Tuesday, September 12, 2017

Chicago Basin, Day 5, Fishing & Mountain Goats

This morning was much like the others, though I think Dan got up after me (not sure about that). :) Ken was up and getting ready when I got over to the camp to cook breakfast.  At 0730 he took off to meet Tom for their hike up to Eolus.  About 5 minutes later he came back.  Apparently Tom wasn't going to be ready till 0800.

After Ken took off again, and we all finished breakfast and water duties, the four of us took off down the trail a bit to look for mountain goats.  We hadn't seen them, and they were supposed to be everywhere.  Tom had said they came down from the mountains every day about 1000 and would walk near our camp.  We wanted to find them.

Unfortunately, it was bow hunting season, and the group of hunters that got off the train with us had already gotten their limit and were headed back.  Apparently they had killed one right near the trail.

As we walked down the trail, I looked up at some bluffs and saw some white dots.  After staring a while, we saw them move.  And with a 5x zoom camera, they vaguely resembled mountain goats.

We spent a while on the trail, but they didn't move.  Finally, we backed off into the woods near our camp and sat waiting for them to move.  After a while, Steve spotted one in the woods and we got some fair photos.  Steve got the best ones.

Then Dan and I got our rods out and got ready to try some fishing.  Dan had an expandable casting rod with some traditional lures.  But the creek was pretty narrow and rocky.  So he borrowed one of my fly's from my Tenkara kit.  I was a little worried about my own set up.  I have an 11'9" rod and had 30-40' of line set up for lake fishing.  It was way too much for the relatively narrow, and rocky, stream.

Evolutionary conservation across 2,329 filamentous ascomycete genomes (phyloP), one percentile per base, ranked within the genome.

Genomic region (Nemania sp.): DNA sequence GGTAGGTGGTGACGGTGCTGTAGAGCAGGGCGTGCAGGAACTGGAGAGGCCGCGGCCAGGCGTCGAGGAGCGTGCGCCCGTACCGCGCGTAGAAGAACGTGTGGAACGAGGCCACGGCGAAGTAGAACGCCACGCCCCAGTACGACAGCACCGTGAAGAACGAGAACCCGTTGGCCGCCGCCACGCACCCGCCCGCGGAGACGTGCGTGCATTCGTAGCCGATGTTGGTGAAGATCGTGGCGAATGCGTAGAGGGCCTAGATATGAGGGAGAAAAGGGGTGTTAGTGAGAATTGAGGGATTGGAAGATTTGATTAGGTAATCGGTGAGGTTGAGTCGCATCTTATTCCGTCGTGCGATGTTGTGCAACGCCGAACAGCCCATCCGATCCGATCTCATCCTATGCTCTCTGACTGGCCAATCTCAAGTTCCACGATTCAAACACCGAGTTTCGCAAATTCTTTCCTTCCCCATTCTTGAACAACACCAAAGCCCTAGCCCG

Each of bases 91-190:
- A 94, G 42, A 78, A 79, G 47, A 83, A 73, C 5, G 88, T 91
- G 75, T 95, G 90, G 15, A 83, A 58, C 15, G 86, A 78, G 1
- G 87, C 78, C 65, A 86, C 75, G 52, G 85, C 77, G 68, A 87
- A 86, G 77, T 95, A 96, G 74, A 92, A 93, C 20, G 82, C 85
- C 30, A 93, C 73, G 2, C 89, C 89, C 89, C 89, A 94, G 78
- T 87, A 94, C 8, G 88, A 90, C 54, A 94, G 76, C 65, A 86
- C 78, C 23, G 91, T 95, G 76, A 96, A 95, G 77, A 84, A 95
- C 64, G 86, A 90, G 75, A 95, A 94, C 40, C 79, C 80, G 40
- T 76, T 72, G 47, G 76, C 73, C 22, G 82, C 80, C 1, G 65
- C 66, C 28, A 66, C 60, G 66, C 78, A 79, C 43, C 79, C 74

Well, we climbed down and Dan went a little downstream to some rocks overlooking a decent pool.  I went upstream just a bit to a stretch that wasn't too rocky and had only one downed tree near the end of the stretch.

I let my line out, and it was way too long.  So I brought it back in, nipped out a section, and retied it together at about half its original length.  I looked downstream, and Dan was clambering over the rocks towards his pool.

I tried throwing out my line more naturally, and I watched it drift towards the downed log.  It went under the log, and when I tried pulling it back, it was stuck.  So I took off my shoes and socks, rolled up my pants legs, and waded out into the rocky, freezing stream.  The temperature was survivable, but the medium size rocks were sharp and painful.  The fly didn't seem too hard to get back, and I went back to the bank.  Figured I needed to cut and splice to make the line even shorter.

But about the time I got back to the bank, Dan arrived.  His fly and line had wrapped around some logs, and he'd gone down to try and get it back.  But it was impossible, so he had cut it off.  He didn't want to try again.

So my fishing on this trip was pretty short.  Two throws! :)  I must say, the water felt pretty good on my feet.  I'm not sure why the others thought it was too cold to dunk their feet.

So we went back to camp, had some lunch, and chatted for quite a while.

At 2:00 pm, it rained again, but just a few sprinkles this time.  I think it stopped about the time we got to our tents/tarp.